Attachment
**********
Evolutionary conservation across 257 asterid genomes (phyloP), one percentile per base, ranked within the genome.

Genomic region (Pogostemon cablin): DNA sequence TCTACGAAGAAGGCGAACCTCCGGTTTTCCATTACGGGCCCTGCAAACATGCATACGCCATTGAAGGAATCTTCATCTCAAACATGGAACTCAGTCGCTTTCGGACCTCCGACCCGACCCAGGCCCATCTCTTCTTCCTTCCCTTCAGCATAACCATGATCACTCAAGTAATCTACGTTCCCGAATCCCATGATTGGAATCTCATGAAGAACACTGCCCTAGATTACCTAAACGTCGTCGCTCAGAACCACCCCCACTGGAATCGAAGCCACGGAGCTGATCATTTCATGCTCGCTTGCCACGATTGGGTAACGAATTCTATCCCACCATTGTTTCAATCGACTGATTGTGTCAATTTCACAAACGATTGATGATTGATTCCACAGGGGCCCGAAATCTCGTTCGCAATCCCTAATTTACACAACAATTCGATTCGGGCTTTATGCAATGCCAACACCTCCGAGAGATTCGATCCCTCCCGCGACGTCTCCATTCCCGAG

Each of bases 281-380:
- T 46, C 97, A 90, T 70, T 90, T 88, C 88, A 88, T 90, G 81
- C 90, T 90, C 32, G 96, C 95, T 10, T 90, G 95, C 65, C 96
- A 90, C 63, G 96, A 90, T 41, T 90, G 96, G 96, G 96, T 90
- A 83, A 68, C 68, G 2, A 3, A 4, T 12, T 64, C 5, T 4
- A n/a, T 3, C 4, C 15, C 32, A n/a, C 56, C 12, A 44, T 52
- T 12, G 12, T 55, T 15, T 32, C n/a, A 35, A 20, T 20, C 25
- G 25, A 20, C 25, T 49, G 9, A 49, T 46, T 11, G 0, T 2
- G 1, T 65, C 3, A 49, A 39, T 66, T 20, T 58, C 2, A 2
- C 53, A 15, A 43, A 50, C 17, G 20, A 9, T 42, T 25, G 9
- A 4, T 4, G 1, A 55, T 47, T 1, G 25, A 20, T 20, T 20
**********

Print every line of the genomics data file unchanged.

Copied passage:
Evolutionary conservation across 257 asterid genomes (phyloP), one percentile per base, ranked within the genome.

Genomic region (Pogostemon cablin): DNA sequence TCTACGAAGAAGGCGAACCTCCGGTTTTCCATTACGGGCCCTGCAAACATGCATACGCCATTGAAGGAATCTTCATCTCAAACATGGAACTCAGTCGCTTTCGGACCTCCGACCCGACCCAGGCCCATCTCTTCTTCCTTCCCTTCAGCATAACCATGATCACTCAAGTAATCTACGTTCCCGAATCCCATGATTGGAATCTCATGAAGAACACTGCCCTAGATTACCTAAACGTCGTCGCTCAGAACCACCCCCACTGGAATCGAAGCCACGGAGCTGATCATTTCATGCTCGCTTGCCACGATTGGGTAACGAATTCTATCCCACCATTGTTTCAATCGACTGATTGTGTCAATTTCACAAACGATTGATGATTGATTCCACAGGGGCCCGAAATCTCGTTCGCAATCCCTAATTTACACAACAATTCGATTCGGGCTTTATGCAATGCCAACACCTCCGAGAGATTCGATCCCTCCCGCGACGTCTCCATTCCCGAG

Each of bases 281-380:
- T 46, C 97, A 90, T 70, T 90, T 88, C 88, A 88, T 90, G 81
- C 90, T 90, C 32, G 96, C 95, T 10, T 90, G 95, C 65, C 96
- A 90, C 63, G 96, A 90, T 41, T 90, G 96, G 96, G 96, T 90
- A 83, A 68, C 68, G 2, A 3, A 4, T 12, T 64, C 5, T 4
- A n/a, T 3, C 4, C 15, C 32, A n/a, C 56, C 12, A 44, T 52
- T 12, G 12, T 55, T 15, T 32, C n/a, A 35, A 20, T 20, C 25
- G 25, A 20, C 25, T 49, G 9, A 49, T 46, T 11, G 0, T 2
- G 1, T 65, C 3, A 49, A 39, T 66, T 20, T 58, C 2, A 2
- C 53, A 15, A 43, A 50, C 17, G 20, A 9, T 42, T 25, G 9
- A 4, T 4, G 1, A 55, T 47, T 1, G 25, A 20, T 20, T 20